Reuters/Yuriko Nakao

The number of senior citizens in the workforce has nearly tripled since the 1970s.

If you can afford it, the ability to enjoy one's elderly years out of the office is ideal. But longer lifespans often mean that retiring at a more traditional age requires workers to save up larger nest eggs and spend dozens of years living on dwindling savings.

Retiring at 65 has long been considered arbitrary, and while the U.S. abolished mandatory retirement in 1986, some countries have only started phasing out compulsory retirement in the last decade. In the U.S., employment of those aged 65 and older doubled between 1977 and 2007 and continues to climb.


Employment for Workers 65 and Over (in thousands)

(BLS)

Not only is overall employment for this group trending up, older workers are also increasingly working full-time instead of part-time. In 1995, seniors working full-time overtook their part-time peers. And both sets of workers have seen their numbers rise in the past five years. The Bureau of Labor Statistics projects that the participation rate of workers 65 and older will rise to 23 percent in 2022.


Workers 65 and Over, by Work Schedule (in thousands)

(Datawrapper/BLS)

The aging population is perhaps already starting to show its impact in the labor market. Consider that the average age of the U.S. labor force has increased by about five years in the last decade: The median age of the U.S. worker is now 42.4. Meanwhile, youth employment has been trending down for years—which has been attributed to both an increased focus on education rather than work, and the recent recession, which decreased job opportunities for teens as competition for jobs typically held by teens increased.

Wolfgang Fengler and Johannes Koettl, lead economist and senior economist at the World Bank, respectively,looked at this trend of elderly workers in European countries. They write that part of this phenomenon is the incredible demographic shift that's happening globally: By 2050, it's expected that the share of senior citizens will triple to 15 percent of the world's population (1.5 billion). Another piece of the puzzle is the changing nature of work; in today's economy, the age of one's physical peak is often divorced from the best years of productivity. They point to the fact that some jobs require cognitive skills that are considered "age-appreciating"—in other words, skills that actually improve with age. According to one research paper, these skills can be anything from technical writing to human-resources management.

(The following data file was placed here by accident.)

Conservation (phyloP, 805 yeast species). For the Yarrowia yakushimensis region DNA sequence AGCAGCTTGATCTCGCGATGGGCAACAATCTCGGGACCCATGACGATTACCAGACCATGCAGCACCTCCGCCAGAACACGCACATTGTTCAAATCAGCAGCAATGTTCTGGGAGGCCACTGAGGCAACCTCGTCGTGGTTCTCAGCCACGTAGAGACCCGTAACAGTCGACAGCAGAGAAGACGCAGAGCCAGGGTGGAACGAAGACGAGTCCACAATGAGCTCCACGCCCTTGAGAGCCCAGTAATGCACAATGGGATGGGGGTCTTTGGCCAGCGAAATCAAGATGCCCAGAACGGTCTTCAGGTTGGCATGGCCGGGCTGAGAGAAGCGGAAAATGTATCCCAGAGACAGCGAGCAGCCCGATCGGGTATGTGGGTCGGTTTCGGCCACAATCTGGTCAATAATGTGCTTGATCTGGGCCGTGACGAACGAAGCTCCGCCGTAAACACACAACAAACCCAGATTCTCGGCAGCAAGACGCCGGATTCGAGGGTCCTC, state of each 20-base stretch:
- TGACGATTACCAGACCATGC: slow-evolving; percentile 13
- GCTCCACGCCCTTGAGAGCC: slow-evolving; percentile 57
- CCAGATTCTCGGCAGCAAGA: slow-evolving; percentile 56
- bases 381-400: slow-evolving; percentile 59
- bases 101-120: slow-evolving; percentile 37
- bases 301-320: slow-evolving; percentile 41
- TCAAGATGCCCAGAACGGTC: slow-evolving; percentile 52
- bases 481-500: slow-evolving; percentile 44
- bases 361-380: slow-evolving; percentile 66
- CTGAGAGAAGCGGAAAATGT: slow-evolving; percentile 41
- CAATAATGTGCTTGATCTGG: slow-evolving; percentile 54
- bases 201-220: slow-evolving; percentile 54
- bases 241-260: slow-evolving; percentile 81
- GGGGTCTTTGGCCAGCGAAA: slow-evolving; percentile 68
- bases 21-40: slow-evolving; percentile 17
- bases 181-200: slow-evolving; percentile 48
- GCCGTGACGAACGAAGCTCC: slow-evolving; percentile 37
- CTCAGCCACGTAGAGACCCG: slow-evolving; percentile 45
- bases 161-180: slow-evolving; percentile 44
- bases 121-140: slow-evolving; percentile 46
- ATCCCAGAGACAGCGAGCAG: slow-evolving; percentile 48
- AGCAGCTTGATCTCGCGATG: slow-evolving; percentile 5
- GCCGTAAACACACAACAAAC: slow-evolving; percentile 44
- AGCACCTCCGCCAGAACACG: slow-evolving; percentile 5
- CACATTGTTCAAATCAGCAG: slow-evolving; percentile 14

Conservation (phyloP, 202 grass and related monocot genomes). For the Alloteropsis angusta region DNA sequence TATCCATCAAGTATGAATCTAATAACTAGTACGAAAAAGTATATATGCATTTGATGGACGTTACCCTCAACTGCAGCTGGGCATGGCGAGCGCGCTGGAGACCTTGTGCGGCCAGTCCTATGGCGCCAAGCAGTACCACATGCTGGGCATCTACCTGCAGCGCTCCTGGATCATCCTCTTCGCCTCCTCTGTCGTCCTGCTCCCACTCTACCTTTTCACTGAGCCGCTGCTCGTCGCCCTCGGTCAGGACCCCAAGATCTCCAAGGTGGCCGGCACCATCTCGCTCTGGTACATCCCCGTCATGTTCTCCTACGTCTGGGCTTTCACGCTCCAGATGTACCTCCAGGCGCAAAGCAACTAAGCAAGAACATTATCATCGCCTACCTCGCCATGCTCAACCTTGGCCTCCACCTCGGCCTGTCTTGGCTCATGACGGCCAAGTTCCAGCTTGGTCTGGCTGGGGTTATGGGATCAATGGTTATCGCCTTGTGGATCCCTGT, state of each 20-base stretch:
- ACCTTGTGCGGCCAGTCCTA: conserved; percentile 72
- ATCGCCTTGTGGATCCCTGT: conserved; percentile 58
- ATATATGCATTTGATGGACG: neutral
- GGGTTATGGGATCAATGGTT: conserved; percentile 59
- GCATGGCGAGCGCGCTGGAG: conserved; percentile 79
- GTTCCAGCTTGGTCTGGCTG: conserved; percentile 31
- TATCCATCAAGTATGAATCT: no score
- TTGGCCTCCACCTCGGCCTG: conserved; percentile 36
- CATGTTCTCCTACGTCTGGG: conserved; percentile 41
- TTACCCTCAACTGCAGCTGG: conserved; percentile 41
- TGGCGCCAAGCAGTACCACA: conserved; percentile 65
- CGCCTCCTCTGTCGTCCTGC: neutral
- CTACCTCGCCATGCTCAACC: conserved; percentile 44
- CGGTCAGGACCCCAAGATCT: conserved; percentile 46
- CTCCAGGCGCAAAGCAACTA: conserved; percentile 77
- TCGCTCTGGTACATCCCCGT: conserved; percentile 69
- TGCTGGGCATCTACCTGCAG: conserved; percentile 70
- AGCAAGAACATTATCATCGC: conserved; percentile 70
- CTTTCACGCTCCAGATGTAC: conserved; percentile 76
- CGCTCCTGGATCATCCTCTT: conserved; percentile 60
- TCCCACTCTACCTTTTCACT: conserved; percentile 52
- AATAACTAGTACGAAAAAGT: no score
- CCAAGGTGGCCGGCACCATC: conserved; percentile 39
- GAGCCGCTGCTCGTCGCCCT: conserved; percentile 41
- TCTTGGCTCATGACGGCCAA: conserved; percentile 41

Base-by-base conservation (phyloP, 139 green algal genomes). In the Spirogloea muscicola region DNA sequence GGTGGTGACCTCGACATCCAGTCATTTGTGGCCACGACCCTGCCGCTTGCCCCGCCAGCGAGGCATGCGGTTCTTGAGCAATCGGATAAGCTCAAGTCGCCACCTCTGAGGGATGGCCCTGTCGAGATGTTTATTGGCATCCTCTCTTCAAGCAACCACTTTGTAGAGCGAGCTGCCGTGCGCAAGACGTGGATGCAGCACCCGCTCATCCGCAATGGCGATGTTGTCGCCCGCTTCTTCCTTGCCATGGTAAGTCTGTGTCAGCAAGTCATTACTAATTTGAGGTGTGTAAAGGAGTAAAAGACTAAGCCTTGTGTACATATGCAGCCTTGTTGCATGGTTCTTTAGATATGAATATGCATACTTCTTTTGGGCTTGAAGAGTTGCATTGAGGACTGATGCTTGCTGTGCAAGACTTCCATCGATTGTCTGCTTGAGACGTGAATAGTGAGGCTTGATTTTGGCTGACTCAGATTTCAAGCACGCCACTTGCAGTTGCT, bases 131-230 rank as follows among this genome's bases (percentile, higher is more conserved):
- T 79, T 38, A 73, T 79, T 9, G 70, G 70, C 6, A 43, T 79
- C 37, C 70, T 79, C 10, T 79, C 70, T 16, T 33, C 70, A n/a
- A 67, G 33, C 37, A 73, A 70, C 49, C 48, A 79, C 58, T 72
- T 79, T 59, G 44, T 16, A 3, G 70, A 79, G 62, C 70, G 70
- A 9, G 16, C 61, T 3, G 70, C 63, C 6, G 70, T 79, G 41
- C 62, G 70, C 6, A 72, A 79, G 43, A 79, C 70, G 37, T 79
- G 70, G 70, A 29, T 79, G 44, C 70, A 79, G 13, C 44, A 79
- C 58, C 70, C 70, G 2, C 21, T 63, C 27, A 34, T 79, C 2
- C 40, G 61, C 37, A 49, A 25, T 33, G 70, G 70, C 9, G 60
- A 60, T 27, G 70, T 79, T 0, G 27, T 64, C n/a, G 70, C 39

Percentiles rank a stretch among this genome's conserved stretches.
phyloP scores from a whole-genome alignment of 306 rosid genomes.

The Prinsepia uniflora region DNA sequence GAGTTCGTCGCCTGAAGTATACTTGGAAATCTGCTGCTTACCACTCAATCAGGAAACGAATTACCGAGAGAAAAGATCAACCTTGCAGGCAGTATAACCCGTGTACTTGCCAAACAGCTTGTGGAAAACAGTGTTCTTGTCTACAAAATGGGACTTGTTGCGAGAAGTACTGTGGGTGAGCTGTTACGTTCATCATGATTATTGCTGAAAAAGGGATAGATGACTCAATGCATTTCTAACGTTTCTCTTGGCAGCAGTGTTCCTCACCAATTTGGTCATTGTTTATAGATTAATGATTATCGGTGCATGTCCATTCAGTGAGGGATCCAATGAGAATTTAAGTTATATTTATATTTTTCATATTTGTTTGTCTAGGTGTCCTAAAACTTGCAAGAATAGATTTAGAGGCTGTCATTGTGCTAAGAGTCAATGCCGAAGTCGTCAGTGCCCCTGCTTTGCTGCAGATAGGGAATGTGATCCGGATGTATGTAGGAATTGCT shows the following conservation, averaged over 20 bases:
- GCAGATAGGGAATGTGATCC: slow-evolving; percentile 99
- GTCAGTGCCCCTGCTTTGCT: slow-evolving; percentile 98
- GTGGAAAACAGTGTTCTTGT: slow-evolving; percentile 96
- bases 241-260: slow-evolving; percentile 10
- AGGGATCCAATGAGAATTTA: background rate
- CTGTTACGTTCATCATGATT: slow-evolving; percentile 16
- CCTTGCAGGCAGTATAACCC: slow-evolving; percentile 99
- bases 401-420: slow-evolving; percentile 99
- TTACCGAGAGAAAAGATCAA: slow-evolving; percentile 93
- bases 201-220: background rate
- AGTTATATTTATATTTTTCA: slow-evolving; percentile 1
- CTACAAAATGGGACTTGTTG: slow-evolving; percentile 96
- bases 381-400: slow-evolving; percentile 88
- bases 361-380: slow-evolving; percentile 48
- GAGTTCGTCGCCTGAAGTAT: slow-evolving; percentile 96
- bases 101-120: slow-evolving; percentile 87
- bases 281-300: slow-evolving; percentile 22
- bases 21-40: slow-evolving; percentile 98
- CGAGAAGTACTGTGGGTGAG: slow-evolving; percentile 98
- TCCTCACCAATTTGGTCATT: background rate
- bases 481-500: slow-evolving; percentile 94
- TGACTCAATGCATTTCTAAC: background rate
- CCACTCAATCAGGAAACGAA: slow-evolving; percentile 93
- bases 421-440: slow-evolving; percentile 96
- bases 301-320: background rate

Continuing to work past the age of 65 might sound terrible, but some studies have shown that working (or volunteering) can be a good thing for the health of seniors. As Fengler and Koettl write, the idea of retiring at 65 was bizarre to begin with: "A binary system of working 100 percent until retirement and then suddenly moving to zero percent at an arbitrary age of around 65 is one of the great anachronisms of today’s labor market in many OECD countries."

Top image: Reuters / Yuriko Nakao

This post originally appeared on The Atlantic.

About the Author

Most Popular

  1. Solutions

    ‘Fairbnb’ Wants to Be the Unproblematic Alternative to Airbnb

    The vacation rental industry is mired in claims that it harms neighborhoods and housing markets. Can a nonprofit co-op make the tourist trend a community asset?

  2. Tourists walk along the High Line in Manhattan, New York City
    Life

    The Beauty Premium: How Urban Beauty Affects Cities’ Economic Growth

    A study finds that the more beautiful a city is, the more successful it is at attracting jobs and new residents, including highly educated and affluent ones.

  3. Design

    An Illustrated History of New York City’s Playgrounds

    There are more than 2,000 playgrounds spread across New York City. Ariel Aberg-Riger explores the creative and political history of concrete jungle’s jungle gyms.

  4. Design

    How I. M. Pei Shaped the Modern City

    The architect, who died yesterday at the age of 102, designed iconic modern buildings on prominent sites around the world. Here are some that delight and confound CityLab.

  5. An artist's rendering of a space colony, with farms, a university campus, an elevated train track, and skyscrapers in the background.
    Design

    Jeff Bezos Dreams of a 1970s Future

    If the sci-fi space cities of Bezos’s Blue Origin look familiar, it’s because they’re derived from the work of his college professor, the late physicist Gerard O’Neill.